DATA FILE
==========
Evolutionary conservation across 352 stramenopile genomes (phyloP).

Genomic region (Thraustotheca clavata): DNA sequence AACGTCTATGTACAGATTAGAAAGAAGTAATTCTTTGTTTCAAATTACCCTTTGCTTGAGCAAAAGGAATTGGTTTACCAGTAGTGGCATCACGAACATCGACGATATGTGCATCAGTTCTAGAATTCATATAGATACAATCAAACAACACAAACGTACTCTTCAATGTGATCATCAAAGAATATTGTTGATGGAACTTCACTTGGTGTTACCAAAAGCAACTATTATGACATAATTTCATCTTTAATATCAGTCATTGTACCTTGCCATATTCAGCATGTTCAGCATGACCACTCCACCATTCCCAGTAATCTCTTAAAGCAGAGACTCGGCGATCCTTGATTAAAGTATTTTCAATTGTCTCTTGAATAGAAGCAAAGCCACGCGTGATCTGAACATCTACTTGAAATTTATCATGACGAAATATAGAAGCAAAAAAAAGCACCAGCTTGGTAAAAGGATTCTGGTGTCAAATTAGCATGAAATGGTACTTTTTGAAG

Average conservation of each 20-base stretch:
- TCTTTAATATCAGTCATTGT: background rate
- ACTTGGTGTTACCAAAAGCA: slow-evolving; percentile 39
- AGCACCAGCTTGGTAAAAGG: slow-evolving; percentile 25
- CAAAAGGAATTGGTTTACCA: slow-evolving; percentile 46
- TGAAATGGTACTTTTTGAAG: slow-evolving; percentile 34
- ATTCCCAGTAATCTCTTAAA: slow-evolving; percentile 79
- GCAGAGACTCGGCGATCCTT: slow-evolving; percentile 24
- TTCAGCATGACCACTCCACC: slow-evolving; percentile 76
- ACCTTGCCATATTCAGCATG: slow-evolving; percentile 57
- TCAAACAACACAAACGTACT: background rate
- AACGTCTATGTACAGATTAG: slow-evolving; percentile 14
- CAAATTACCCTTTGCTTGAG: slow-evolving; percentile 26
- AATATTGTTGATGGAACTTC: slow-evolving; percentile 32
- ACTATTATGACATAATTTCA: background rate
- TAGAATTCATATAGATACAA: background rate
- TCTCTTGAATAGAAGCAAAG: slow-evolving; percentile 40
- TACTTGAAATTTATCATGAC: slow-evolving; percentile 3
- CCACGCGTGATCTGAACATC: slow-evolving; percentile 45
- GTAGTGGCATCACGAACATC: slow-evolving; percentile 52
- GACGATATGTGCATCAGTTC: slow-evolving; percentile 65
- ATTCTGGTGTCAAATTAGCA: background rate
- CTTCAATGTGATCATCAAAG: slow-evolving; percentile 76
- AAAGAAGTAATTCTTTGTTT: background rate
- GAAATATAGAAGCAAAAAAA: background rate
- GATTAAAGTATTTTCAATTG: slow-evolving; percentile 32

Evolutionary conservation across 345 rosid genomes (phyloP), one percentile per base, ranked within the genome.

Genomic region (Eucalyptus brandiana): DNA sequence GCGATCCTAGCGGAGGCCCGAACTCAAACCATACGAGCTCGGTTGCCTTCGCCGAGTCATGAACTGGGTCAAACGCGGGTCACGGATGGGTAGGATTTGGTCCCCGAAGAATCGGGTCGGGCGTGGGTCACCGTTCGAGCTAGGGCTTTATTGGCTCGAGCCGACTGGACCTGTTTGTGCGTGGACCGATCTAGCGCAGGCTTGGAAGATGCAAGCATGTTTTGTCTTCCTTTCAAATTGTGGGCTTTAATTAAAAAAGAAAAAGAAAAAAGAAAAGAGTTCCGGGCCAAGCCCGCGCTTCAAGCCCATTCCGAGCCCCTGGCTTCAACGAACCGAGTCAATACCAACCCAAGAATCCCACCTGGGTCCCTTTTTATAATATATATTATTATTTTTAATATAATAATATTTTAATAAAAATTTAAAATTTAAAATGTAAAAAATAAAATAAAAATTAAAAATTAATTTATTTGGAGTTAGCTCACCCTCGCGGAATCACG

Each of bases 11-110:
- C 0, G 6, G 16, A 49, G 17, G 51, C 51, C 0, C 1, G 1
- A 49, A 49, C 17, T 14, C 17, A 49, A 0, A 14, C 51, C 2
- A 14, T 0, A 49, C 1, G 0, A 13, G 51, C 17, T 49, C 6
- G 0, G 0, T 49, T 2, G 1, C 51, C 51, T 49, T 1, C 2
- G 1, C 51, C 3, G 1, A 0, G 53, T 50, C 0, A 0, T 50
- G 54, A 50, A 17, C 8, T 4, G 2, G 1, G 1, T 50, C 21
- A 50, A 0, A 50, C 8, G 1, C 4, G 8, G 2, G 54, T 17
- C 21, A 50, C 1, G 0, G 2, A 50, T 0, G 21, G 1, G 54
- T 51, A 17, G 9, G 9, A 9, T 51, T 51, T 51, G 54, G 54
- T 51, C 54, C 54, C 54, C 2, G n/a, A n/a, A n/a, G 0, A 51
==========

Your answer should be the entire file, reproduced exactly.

Evolutionary conservation across 352 stramenopile genomes (phyloP).

Genomic region (Thraustotheca clavata): DNA sequence AACGTCTATGTACAGATTAGAAAGAAGTAATTCTTTGTTTCAAATTACCCTTTGCTTGAGCAAAAGGAATTGGTTTACCAGTAGTGGCATCACGAACATCGACGATATGTGCATCAGTTCTAGAATTCATATAGATACAATCAAACAACACAAACGTACTCTTCAATGTGATCATCAAAGAATATTGTTGATGGAACTTCACTTGGTGTTACCAAAAGCAACTATTATGACATAATTTCATCTTTAATATCAGTCATTGTACCTTGCCATATTCAGCATGTTCAGCATGACCACTCCACCATTCCCAGTAATCTCTTAAAGCAGAGACTCGGCGATCCTTGATTAAAGTATTTTCAATTGTCTCTTGAATAGAAGCAAAGCCACGCGTGATCTGAACATCTACTTGAAATTTATCATGACGAAATATAGAAGCAAAAAAAAGCACCAGCTTGGTAAAAGGATTCTGGTGTCAAATTAGCATGAAATGGTACTTTTTGAAG

Average conservation of each 20-base stretch:
- TCTTTAATATCAGTCATTGT: background rate
- ACTTGGTGTTACCAAAAGCA: slow-evolving; percentile 39
- AGCACCAGCTTGGTAAAAGG: slow-evolving; percentile 25
- CAAAAGGAATTGGTTTACCA: slow-evolving; percentile 46
- TGAAATGGTACTTTTTGAAG: slow-evolving; percentile 34
- ATTCCCAGTAATCTCTTAAA: slow-evolving; percentile 79
- GCAGAGACTCGGCGATCCTT: slow-evolving; percentile 24
- TTCAGCATGACCACTCCACC: slow-evolving; percentile 76
- ACCTTGCCATATTCAGCATG: slow-evolving; percentile 57
- TCAAACAACACAAACGTACT: background rate
- AACGTCTATGTACAGATTAG: slow-evolving; percentile 14
- CAAATTACCCTTTGCTTGAG: slow-evolving; percentile 26
- AATATTGTTGATGGAACTTC: slow-evolving; percentile 32
- ACTATTATGACATAATTTCA: background rate
- TAGAATTCATATAGATACAA: background rate
- TCTCTTGAATAGAAGCAAAG: slow-evolving; percentile 40
- TACTTGAAATTTATCATGAC: slow-evolving; percentile 3
- CCACGCGTGATCTGAACATC: slow-evolving; percentile 45
- GTAGTGGCATCACGAACATC: slow-evolving; percentile 52
- GACGATATGTGCATCAGTTC: slow-evolving; percentile 65
- ATTCTGGTGTCAAATTAGCA: background rate
- CTTCAATGTGATCATCAAAG: slow-evolving; percentile 76
- AAAGAAGTAATTCTTTGTTT: background rate
- GAAATATAGAAGCAAAAAAA: background rate
- GATTAAAGTATTTTCAATTG: slow-evolving; percentile 32

Evolutionary conservation across 345 rosid genomes (phyloP), one percentile per base, ranked within the genome.

Genomic region (Eucalyptus brandiana): DNA sequence GCGATCCTAGCGGAGGCCCGAACTCAAACCATACGAGCTCGGTTGCCTTCGCCGAGTCATGAACTGGGTCAAACGCGGGTCACGGATGGGTAGGATTTGGTCCCCGAAGAATCGGGTCGGGCGTGGGTCACCGTTCGAGCTAGGGCTTTATTGGCTCGAGCCGACTGGACCTGTTTGTGCGTGGACCGATCTAGCGCAGGCTTGGAAGATGCAAGCATGTTTTGTCTTCCTTTCAAATTGTGGGCTTTAATTAAAAAAGAAAAAGAAAAAAGAAAAGAGTTCCGGGCCAAGCCCGCGCTTCAAGCCCATTCCGAGCCCCTGGCTTCAACGAACCGAGTCAATACCAACCCAAGAATCCCACCTGGGTCCCTTTTTATAATATATATTATTATTTTTAATATAATAATATTTTAATAAAAATTTAAAATTTAAAATGTAAAAAATAAAATAAAAATTAAAAATTAATTTATTTGGAGTTAGCTCACCCTCGCGGAATCACG

Each of bases 11-110:
- C 0, G 6, G 16, A 49, G 17, G 51, C 51, C 0, C 1, G 1
- A 49, A 49, C 17, T 14, C 17, A 49, A 0, A 14, C 51, C 2
- A 14, T 0, A 49, C 1, G 0, A 13, G 51, C 17, T 49, C 6
- G 0, G 0, T 49, T 2, G 1, C 51, C 51, T 49, T 1, C 2
- G 1, C 51, C 3, G 1, A 0, G 53, T 50, C 0, A 0, T 50
- G 54, A 50, A 17, C 8, T 4, G 2, G 1, G 1, T 50, C 21
- A 50, A 0, A 50, C 8, G 1, C 4, G 8, G 2, G 54, T 17
- C 21, A 50, C 1, G 0, G 2, A 50, T 0, G 21, G 1, G 54
- T 51, A 17, G 9, G 9, A 9, T 51, T 51, T 51, G 54, G 54
- T 51, C 54, C 54, C 54, C 2, G n/a, A n/a, A n/a, G 0, A 51